In September of 2022 we launched a new logo along with a new brand identity. Revamped colours and new fonts were one part that helped to leave the old behind and embrace the new.
One of the more subtle additions to our brand identity are textures. Using textures or patterns in a brand identity is not uncommon. It allows for depth and a contemporary, environmental feel. If you look closely you may notice some of the Frontiers North textures popping up. Lichen, ice, water and snow are the four textures in our brand and these choices are by no coincidence. All of the textures are intrinsically tied to Churchill, influencing the wild nature and wonders of this subarctic region.
Click through the image slider to see the texture and what inspired it.
Each year the polar bears come to Churchill to wait for the ice to form. Polar bear's livelihood is dependent on the ice. When the ice forms and is strong enough to support their weight, polar bears head onto the ice where they begin to hunt seals. The seals provide polar bears with a high calorie diet and when hunting is going well polar bears will eat blubber exclusively, leaving the remainder of the seal for other animals.
While the polar bears feast on seals on the sea ice, the humans on land don their winter gear, settling into cold, keeping their eyes to the skies, awaiting something magical. The northern lights are something to behold and seeing the northern lights can summed up to a few things: charged particles from the sun, location, visibility and time of day. Churchill’s location, beneath the auroral oval make it a prime, year-round viewing spot. In addition to good location the freeze-up of bodies of water in and around Churchill means there is less precipitation in the air, which results in less cloudy nights. Finally, in the north of Canada, similar to Scandinavian countries, winter time brings longer nights, you need darker skies to see the northern lights and the longer the night, the more opportunity to see the northern lights.
Guests with Frontiers North have the opportunity to witness the aurora borealis at different locations around Churchill and a guest favourite is Dan’s Diner, where guests have the opportunity to enjoy a multi-course remote dining experience, beneath the northern lights.
As the sea ice melts, turning to water polar bears swim to shore and begin to make their way down towards Churchill, where, once they arrive, will begin the waiting game of the sea ice to form. In the meantime, summer in Churchill brings the curious, chirpy and oh-so-cute beluga whales. Many people know Churchill by its moniker, The Polar Bear Capital of the World, but fewer know that Churchill is also The Beluga Whale Capital of the World. Every year thousands of migrating beluga whales come to the warm waters of the Churchill River Estuary to raise their young before returning to the cold seawater of the Hudson Bay. Beluga Whales are naturally inquisitive and social creatures.
Being a Frontiers North guest, out on a Zodiac or in the Beluga Boat on the Churchill River can be sensory overload (in the best way), with the smell of sea air, beautiful views and a cornucopia of chirps and belugas popping up to say hello!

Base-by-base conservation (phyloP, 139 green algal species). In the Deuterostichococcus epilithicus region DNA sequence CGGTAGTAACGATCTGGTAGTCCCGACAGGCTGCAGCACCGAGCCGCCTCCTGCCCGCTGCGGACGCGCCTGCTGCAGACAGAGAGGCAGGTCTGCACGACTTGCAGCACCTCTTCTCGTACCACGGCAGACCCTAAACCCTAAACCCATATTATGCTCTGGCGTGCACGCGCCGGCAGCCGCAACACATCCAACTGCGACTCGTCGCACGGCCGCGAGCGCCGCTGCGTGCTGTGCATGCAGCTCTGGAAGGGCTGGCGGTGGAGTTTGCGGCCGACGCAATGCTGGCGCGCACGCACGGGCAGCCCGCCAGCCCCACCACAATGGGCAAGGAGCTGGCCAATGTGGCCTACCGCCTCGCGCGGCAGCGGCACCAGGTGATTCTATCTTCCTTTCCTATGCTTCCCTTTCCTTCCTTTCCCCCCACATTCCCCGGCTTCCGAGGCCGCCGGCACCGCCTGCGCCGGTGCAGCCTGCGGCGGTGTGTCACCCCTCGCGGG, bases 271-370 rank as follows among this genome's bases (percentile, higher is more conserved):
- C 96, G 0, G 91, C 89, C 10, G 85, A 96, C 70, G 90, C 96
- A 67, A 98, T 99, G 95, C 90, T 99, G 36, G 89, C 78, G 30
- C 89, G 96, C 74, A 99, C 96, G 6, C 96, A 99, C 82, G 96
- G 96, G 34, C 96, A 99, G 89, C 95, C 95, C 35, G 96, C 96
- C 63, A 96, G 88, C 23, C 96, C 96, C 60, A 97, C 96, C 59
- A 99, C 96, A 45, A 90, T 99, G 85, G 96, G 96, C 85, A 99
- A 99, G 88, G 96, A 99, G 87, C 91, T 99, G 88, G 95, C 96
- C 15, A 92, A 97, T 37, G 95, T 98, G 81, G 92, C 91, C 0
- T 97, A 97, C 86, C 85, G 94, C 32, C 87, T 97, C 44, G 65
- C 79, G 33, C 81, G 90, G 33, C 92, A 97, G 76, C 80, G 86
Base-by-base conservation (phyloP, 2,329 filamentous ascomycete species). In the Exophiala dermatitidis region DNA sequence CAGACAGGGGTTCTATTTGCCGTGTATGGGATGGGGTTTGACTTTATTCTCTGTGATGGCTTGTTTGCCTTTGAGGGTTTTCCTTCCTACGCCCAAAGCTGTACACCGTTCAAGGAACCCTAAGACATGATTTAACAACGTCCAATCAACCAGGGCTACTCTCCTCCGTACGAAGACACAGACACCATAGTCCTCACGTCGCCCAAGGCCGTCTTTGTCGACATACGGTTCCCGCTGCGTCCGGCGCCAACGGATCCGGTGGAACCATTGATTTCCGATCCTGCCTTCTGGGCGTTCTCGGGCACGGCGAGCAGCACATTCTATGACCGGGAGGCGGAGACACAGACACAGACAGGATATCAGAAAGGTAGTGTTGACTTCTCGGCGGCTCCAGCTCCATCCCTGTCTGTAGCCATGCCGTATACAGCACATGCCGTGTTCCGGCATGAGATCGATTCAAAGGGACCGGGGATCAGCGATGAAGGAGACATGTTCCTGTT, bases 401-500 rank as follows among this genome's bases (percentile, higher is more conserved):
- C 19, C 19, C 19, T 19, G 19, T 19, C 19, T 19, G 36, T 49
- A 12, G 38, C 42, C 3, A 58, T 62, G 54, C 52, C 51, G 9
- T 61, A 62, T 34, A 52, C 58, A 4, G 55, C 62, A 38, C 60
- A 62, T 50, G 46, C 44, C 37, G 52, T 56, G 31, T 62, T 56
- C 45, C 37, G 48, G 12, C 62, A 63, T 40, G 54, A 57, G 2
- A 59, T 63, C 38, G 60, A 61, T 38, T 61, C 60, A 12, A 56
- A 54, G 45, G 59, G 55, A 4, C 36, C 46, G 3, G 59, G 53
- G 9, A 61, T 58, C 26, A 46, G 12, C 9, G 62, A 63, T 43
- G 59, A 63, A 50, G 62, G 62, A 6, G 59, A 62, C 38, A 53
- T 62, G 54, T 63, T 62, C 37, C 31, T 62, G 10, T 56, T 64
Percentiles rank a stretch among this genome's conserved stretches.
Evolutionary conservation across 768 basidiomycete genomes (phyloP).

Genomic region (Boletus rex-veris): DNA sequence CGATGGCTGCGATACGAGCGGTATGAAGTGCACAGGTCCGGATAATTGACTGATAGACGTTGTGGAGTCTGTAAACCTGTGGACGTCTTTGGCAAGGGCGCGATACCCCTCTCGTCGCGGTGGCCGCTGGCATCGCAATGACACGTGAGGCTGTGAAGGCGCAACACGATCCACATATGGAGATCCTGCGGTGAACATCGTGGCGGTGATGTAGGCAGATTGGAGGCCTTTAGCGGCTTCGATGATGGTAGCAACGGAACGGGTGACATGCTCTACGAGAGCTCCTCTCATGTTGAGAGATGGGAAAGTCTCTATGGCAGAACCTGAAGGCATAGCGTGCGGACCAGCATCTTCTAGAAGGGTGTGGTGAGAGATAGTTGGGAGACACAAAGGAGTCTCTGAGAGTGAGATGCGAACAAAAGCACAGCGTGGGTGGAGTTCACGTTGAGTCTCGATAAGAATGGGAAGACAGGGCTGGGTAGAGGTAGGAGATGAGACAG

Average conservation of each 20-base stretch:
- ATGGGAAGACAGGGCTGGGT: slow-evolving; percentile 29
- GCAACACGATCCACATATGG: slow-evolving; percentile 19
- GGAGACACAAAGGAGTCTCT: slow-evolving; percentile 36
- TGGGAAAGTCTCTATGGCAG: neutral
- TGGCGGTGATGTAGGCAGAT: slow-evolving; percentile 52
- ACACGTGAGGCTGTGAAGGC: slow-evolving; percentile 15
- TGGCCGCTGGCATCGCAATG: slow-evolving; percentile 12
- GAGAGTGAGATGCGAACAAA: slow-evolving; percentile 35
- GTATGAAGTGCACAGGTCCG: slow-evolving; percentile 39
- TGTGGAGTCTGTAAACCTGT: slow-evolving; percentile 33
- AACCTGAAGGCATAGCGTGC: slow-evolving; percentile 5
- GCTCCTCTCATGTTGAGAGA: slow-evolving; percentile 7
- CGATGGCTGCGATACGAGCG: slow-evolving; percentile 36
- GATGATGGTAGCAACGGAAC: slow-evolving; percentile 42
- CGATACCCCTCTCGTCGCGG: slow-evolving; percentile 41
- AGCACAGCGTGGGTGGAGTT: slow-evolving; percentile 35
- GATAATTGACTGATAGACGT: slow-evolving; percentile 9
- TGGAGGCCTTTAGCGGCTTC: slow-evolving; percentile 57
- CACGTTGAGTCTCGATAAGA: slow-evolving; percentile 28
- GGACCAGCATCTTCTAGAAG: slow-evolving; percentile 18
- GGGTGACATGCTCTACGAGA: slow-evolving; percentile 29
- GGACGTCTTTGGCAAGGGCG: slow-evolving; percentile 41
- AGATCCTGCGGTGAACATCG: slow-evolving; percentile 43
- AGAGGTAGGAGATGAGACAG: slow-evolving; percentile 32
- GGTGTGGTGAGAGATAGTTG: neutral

Snow is magically transformative. In the subarctic seeing the snow start to accumulate in the Autumn months is a sign of the colder weather to come. It brings a sense of relief, knowing that sea ice will soon start to form and hungry polar bears can make their way onto the ice where they can start to feast, after several long and hungry months.
Inland, the snowpack grows and snow lands on the spruce trees, dampening and muffling the noise of the Boreal forest bringing a peaceful quiet over the forest. Snow brings new ways to travel and guests can enjoy snowshoeing in the Boreal Forest and dogsledding with Wapusk Adventures as apart of their daytime activities during a northern lights trip with Frontiers North.
Often overlooked, lichen is pretty magical and the only of our four textures to exist year-round in Churchill. Lichen is a symbiotic plant, which means it is actually a combination of a fungus and an algae. There are three categories of lichen further divided into varieties in Churchill, Crustose lichens, Foliose lichens and Fruitcose lichens.
Very simple lichen. They have a crusty-like appearance and tend to live on rocks. They slowly break down rocks over time, allowing for growth of other plants in the area.
Look quite leafy, almost like lettuce. There is one lichen in particular that is notable in the Churchill area. Known colloquially known as Jewel Lichen you can see this lichen on rock formations along the coast and inland into the Boreal forest, it is bright, vibrant and orange in colour.
These lichen tend to resemble miniaturized shrubs, there a variety of Fruitcose lichen in the Churchill. One you may see snowshoeing in the Boreal forest is Usnea or more commonly known as Old Man’s Beard.
Lichen is a constant in Churchill, growing at rates sometimes as little as a millimeter per year, throughout the intense, drastically changing weather and harsh conditions of the North it is an icon of resilience and adaptability.
Maybe it's the lichen that is inspiring us, but as we move forward, we continue to pursue our future endeavours by adapting to changes and trying to improve. We currently have two Tundra Buggies converted to electric propulsion and aim to have the remainder of our touring fleet converted by 2030. We have greatly reduced our paper usage and choose thoughtful paper companies when we do print. We are proud to continue working with Polar Bears International as we have since 2000. Finally, we are proud to be B Corp™ Certified. Change may not always be instantaneous, so resilience plays a huge part in getting us started on the path of where we want to be.
Interested in seeing these textures in real life? Join us on a trip!
Header image © Abby Matheson